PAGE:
“Are you kidding?” she responded. “I’ve got two pages of notes with detailed information on what I will be wearing, and when.”
I didn’t believe her, but…
She even listed items that were currently in the washing machine as she was compiling her notes. And she’s got outfits broken down by day and night. I’m beginning to think my daughter might be a little bit OCD.
Tonight, we’ll hit Baker City, Oregon. And then tomorrow it’s on to Ely.
This crazy, busy summer continues to speed right along.
It’s hard to believe we will be in Nevada this week. We’re driving to Ely to visit family and friends. And bringing along Audrey, who is in for a serious case of culture shock because she has never experienced small town life before. We’re leaving Wednesday after work, driving to Baker City, Oregon for the night, and then staying three days in Ely and another in Elko before returning home on Monday.
In case any burglars out there are thinking of taking advantage of the public fact that we’ll be out of town, I need to warn you that we’ve got a very large and very hungry animal guarding the place in our absence.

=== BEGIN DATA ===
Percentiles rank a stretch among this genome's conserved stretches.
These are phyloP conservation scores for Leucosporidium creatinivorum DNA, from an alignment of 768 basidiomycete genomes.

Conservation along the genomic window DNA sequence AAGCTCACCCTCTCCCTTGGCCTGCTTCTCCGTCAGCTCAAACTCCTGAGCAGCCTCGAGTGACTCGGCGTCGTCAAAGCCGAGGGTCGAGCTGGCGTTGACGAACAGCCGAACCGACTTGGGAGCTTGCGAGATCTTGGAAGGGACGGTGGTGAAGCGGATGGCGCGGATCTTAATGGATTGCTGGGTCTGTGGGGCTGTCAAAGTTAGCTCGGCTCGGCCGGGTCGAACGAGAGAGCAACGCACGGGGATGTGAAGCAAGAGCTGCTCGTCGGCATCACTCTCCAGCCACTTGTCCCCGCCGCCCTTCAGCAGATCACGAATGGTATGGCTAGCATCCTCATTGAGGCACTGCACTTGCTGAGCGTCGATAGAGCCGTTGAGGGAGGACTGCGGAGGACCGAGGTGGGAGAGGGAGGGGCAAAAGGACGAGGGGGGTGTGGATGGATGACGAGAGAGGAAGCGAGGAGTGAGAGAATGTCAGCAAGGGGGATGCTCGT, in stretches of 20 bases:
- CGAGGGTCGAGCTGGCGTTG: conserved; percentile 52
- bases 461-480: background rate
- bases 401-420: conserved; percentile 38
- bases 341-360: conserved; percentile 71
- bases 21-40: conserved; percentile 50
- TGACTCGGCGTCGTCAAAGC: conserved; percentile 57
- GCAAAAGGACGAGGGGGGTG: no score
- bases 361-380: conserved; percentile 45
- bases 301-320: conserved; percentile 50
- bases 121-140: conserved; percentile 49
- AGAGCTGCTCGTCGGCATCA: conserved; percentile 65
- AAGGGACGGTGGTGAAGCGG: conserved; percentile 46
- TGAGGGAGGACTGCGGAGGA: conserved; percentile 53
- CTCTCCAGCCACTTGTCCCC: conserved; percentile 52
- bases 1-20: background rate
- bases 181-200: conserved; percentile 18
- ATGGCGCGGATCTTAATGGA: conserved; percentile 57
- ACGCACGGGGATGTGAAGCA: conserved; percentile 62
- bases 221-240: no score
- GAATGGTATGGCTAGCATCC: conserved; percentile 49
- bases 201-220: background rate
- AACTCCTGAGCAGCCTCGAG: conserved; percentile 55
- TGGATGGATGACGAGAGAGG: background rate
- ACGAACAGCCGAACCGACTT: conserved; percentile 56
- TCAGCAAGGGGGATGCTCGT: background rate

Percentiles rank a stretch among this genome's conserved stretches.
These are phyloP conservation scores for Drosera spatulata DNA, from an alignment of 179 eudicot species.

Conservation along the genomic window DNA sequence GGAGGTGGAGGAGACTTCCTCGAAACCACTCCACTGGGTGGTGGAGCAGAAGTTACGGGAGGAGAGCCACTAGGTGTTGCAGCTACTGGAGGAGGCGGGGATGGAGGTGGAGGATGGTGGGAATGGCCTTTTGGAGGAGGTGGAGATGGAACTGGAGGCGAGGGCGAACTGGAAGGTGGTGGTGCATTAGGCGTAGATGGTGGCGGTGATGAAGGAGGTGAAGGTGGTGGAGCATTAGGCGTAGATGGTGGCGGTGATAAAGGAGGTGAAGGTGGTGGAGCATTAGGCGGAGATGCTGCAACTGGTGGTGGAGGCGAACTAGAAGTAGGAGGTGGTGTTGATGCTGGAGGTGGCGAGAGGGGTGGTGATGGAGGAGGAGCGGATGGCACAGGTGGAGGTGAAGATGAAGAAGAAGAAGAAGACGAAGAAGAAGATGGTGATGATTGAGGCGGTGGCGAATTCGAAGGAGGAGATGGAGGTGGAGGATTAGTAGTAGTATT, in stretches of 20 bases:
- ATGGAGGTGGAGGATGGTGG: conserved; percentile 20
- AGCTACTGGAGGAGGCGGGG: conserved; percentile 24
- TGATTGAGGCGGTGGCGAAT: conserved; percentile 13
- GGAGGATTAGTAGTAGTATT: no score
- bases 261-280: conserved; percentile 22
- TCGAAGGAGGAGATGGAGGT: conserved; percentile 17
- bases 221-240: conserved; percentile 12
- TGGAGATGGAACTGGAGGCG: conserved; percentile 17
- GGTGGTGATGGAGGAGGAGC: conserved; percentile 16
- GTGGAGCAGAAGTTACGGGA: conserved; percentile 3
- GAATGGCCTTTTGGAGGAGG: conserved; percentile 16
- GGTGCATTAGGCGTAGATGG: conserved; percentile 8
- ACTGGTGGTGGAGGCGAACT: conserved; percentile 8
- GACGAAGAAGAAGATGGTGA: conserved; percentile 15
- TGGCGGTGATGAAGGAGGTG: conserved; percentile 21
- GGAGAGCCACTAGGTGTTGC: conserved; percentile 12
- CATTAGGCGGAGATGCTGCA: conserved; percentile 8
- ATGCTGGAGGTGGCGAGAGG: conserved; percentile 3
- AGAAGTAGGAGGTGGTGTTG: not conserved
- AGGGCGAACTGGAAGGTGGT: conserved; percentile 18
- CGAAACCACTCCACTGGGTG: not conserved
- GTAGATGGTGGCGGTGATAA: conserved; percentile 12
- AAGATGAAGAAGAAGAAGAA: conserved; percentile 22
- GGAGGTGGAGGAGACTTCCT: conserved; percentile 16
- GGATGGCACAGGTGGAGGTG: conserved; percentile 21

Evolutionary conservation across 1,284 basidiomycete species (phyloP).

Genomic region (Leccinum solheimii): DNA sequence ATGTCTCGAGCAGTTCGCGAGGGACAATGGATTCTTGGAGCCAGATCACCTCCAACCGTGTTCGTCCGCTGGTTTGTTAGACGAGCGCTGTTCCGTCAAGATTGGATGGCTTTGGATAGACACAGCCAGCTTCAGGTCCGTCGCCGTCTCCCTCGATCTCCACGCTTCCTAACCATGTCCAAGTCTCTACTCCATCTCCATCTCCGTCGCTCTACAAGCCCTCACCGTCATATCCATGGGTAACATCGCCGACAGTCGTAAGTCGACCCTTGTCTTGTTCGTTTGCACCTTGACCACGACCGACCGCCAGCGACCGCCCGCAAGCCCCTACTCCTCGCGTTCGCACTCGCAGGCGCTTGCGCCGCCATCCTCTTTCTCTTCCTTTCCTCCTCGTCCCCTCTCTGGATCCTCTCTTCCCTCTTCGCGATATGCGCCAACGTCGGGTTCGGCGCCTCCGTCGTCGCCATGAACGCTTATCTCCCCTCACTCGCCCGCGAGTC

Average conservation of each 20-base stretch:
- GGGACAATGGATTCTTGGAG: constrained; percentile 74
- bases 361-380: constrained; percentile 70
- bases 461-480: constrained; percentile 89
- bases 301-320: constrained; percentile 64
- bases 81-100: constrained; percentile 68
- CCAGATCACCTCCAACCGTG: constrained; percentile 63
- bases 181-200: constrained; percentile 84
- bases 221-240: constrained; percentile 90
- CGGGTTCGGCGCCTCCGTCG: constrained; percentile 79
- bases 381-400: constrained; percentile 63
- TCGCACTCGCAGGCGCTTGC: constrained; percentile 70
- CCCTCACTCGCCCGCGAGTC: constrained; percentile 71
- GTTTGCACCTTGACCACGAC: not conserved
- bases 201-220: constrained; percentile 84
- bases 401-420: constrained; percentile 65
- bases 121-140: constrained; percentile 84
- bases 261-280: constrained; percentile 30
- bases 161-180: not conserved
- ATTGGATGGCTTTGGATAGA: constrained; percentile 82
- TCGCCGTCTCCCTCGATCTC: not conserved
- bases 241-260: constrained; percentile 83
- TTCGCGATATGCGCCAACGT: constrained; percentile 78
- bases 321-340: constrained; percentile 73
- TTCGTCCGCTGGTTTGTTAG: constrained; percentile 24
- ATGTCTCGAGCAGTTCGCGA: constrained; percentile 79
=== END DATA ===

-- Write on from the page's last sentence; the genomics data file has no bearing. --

Her bite is worse than her bark, so don’t go gettin’ any bright ideas, okay?
Also right around the corner: Audrey begins high school next week! Where did August go? For that matter, where did May, June, and July go? For that matter, where did her entire freakin’ childhood go?!?!
When August rolled around, I mentioned it was going to be a very busy month. It has definitely lived up to its billing! Last week, we got to see Beck in concert at McMenamins Edgefield Amphitheater in Troutdale. This outdoor venue east of Portland is gorgeous, and the weather was perfect that evening. We had a great time; the self-described Loser put on one hell of a show, with a set that nicely represented his two decades of music. Can you believe Beck has been putting out records for 20 years now? I’m really digging his new album, by the way. I like mellow, introspective Beck more than “get crazy with the Cheez Whiz” Beck. The highlight was probably his duet with opening act Jenny Lewis, a cover of Rod Stewart’s cheesy disco classic “Do Ya Think I’m Sexy.” Pretty much everybody was swaying or singing along to that little ditty.